When I heard that David Shrigley had written an opera, I was slightly worried. "Worried" is perhaps a strong word. I was concerned! Yes, that'll do. I was concerned that Shrigley was moving into wanky territory.
Now, if you're familiar with Shrigley's work you'll know that he is one of the least pretentious artists on the scene. His drawings and short animations are charmingly rough, almost cave-painting-like depictions of his subjects. I've always thought that Shrigley was a bit of a cheeky fellow, amusing his audience with inconsequential little sketches which reminded us all (well, me at least) of how we looked at the world when we were little.
That's what draws me to his work. It's a bit wholesome and just plain nice. Where was I? Oh aye; concern! I didn't want to see his stuff lose it's charm in a new medium; the stage.
It didn't (lose it's charm, that is).
This 'sort-of opera' was perfectly formed and wholly Shrigleyesque. It was smart yet silly; funny whilst moving and at times, displayed certain elements of genius. In short, the show follows a bizarre television cookery show, at times directly engaging with the audience. It teased with elements of pantomime, but didn't quite go there (thankfully). June Spoon (Pauline Knowles) and Philip Fork (Stewart Cairns), the hosts of the show are setting about to prepare a meal for the terrifying antagonist Mr Granules (puppeteered by Tobias Wilson), who's rumoured to have devoured BABIES!
It all goes wrong of course and the meal goes to shit. Spoon and Fork join forces with their dessert (Banana Custard, pre-custard) to salvage the evening and after several visits to an ecclesiastical butcher with an impressive falsetto voice (Peter Van Hulle), a ridiculously moving lament from a depressed, alcoholic egg (Gavin Mitchell) and attempts to save the day by a cocksure Latino banana (Martin McCormick) - everything gets a bit... well, I was going to say 'more bizarre' but that's a massive understatement. Let's just say, my favorite scene followed shortly thereafter and the audience were treated to a duet and dance by June Spoon and Shit. An actual shit, played by the always wonderful Gavin Mitchell.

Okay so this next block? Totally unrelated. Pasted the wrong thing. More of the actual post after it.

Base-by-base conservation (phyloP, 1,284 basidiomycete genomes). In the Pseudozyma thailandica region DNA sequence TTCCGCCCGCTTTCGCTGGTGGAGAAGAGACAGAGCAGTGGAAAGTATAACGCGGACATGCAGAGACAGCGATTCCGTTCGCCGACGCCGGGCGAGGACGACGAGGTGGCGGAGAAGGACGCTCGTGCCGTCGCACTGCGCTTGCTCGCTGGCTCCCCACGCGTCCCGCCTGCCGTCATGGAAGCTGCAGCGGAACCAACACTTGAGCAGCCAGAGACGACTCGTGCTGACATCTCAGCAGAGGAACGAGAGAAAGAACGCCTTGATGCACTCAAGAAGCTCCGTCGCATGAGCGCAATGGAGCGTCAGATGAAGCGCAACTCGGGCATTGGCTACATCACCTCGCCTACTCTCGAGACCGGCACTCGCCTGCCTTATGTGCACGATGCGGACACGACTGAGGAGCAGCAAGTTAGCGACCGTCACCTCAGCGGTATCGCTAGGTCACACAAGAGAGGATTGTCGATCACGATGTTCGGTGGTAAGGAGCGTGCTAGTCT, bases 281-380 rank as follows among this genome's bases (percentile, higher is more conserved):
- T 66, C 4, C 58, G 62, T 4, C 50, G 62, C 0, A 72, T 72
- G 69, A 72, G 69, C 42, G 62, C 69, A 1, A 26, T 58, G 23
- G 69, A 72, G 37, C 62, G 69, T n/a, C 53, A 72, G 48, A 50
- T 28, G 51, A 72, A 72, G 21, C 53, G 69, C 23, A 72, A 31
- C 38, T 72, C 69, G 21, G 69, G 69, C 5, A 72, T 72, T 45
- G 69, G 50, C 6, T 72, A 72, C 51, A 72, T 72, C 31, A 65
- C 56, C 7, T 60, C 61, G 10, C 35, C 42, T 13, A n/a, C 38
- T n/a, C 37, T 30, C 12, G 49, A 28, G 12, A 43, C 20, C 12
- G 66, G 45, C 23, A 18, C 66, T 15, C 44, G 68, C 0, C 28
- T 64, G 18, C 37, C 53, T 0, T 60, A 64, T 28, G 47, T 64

Credit where it's due, Shrigley did a great job - as did composer David Fennessy who created a beautifully eerie tone reminiscent of Bernard Herrmann's score for Hitchcock's Psycho and not to forget director Nicolas Bone's overall surrealist approach as director of the piece. Well done, lads.
I emerged with a sore face from laughing/smiling.
I'd tell you to go and see it; but sadly Pass the Spoon ran for only three nights, from 17-19 November, 2011 at Glasgow's Tramway Theatre. I have it on good authority, that this won't be the last you'll hear of this 'sort-of opera'. Perhaps it'll come back. Perhaps it'll pop up somewhere down south, soon. Perhaps it might grace the stages of the South Bank. You've been warned.
If Ready Steady Cook shagged Come Dine With Me after smoking the pubic hairs of David Lynch, rolled up in the pages of Friedrich Nietzsche's The Birth of Tragedy - Pass the Spoon would be the love child from that wildly wonderful evening. A triumph.
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